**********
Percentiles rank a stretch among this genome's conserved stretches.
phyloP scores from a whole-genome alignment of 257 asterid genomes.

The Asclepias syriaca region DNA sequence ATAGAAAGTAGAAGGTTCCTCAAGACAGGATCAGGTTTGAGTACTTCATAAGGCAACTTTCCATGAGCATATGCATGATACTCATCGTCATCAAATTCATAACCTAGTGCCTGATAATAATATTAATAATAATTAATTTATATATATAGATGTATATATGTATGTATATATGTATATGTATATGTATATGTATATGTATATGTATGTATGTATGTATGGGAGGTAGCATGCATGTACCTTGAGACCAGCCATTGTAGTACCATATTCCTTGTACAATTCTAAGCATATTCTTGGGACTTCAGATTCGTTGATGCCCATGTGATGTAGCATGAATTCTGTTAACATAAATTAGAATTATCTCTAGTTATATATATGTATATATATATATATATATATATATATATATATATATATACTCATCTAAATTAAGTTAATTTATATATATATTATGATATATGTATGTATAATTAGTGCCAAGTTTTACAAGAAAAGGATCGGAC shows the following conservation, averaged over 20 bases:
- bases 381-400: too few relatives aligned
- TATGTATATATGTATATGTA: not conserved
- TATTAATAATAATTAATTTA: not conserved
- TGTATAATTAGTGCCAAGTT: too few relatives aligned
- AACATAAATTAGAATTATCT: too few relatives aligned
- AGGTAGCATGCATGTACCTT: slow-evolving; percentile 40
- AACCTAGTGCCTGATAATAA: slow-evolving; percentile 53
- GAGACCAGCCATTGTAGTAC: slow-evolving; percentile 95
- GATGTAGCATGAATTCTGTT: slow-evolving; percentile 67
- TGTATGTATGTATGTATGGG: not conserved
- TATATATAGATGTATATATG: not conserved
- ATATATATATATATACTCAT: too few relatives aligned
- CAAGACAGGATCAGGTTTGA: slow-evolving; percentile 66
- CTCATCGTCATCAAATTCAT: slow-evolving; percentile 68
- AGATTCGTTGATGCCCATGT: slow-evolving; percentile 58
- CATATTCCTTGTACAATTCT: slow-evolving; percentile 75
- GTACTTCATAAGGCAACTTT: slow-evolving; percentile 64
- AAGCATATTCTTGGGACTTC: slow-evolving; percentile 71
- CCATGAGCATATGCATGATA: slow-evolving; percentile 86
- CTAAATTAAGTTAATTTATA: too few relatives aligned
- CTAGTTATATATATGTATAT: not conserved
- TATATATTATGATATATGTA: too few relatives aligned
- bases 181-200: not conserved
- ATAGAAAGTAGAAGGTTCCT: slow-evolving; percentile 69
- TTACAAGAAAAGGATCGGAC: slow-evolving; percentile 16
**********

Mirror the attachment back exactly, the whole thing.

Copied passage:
Percentiles rank a stretch among this genome's conserved stretches.
phyloP scores from a whole-genome alignment of 257 asterid genomes.

The Asclepias syriaca region DNA sequence ATAGAAAGTAGAAGGTTCCTCAAGACAGGATCAGGTTTGAGTACTTCATAAGGCAACTTTCCATGAGCATATGCATGATACTCATCGTCATCAAATTCATAACCTAGTGCCTGATAATAATATTAATAATAATTAATTTATATATATAGATGTATATATGTATGTATATATGTATATGTATATGTATATGTATATGTATATGTATGTATGTATGTATGGGAGGTAGCATGCATGTACCTTGAGACCAGCCATTGTAGTACCATATTCCTTGTACAATTCTAAGCATATTCTTGGGACTTCAGATTCGTTGATGCCCATGTGATGTAGCATGAATTCTGTTAACATAAATTAGAATTATCTCTAGTTATATATATGTATATATATATATATATATATATATATATATATATATATACTCATCTAAATTAAGTTAATTTATATATATATTATGATATATGTATGTATAATTAGTGCCAAGTTTTACAAGAAAAGGATCGGAC shows the following conservation, averaged over 20 bases:
- bases 381-400: too few relatives aligned
- TATGTATATATGTATATGTA: not conserved
- TATTAATAATAATTAATTTA: not conserved
- TGTATAATTAGTGCCAAGTT: too few relatives aligned
- AACATAAATTAGAATTATCT: too few relatives aligned
- AGGTAGCATGCATGTACCTT: slow-evolving; percentile 40
- AACCTAGTGCCTGATAATAA: slow-evolving; percentile 53
- GAGACCAGCCATTGTAGTAC: slow-evolving; percentile 95
- GATGTAGCATGAATTCTGTT: slow-evolving; percentile 67
- TGTATGTATGTATGTATGGG: not conserved
- TATATATAGATGTATATATG: not conserved
- ATATATATATATATACTCAT: too few relatives aligned
- CAAGACAGGATCAGGTTTGA: slow-evolving; percentile 66
- CTCATCGTCATCAAATTCAT: slow-evolving; percentile 68
- AGATTCGTTGATGCCCATGT: slow-evolving; percentile 58
- CATATTCCTTGTACAATTCT: slow-evolving; percentile 75
- GTACTTCATAAGGCAACTTT: slow-evolving; percentile 64
- AAGCATATTCTTGGGACTTC: slow-evolving; percentile 71
- CCATGAGCATATGCATGATA: slow-evolving; percentile 86
- CTAAATTAAGTTAATTTATA: too few relatives aligned
- CTAGTTATATATATGTATAT: not conserved
- TATATATTATGATATATGTA: too few relatives aligned
- bases 181-200: not conserved
- ATAGAAAGTAGAAGGTTCCT: slow-evolving; percentile 69
- TTACAAGAAAAGGATCGGAC: slow-evolving; percentile 16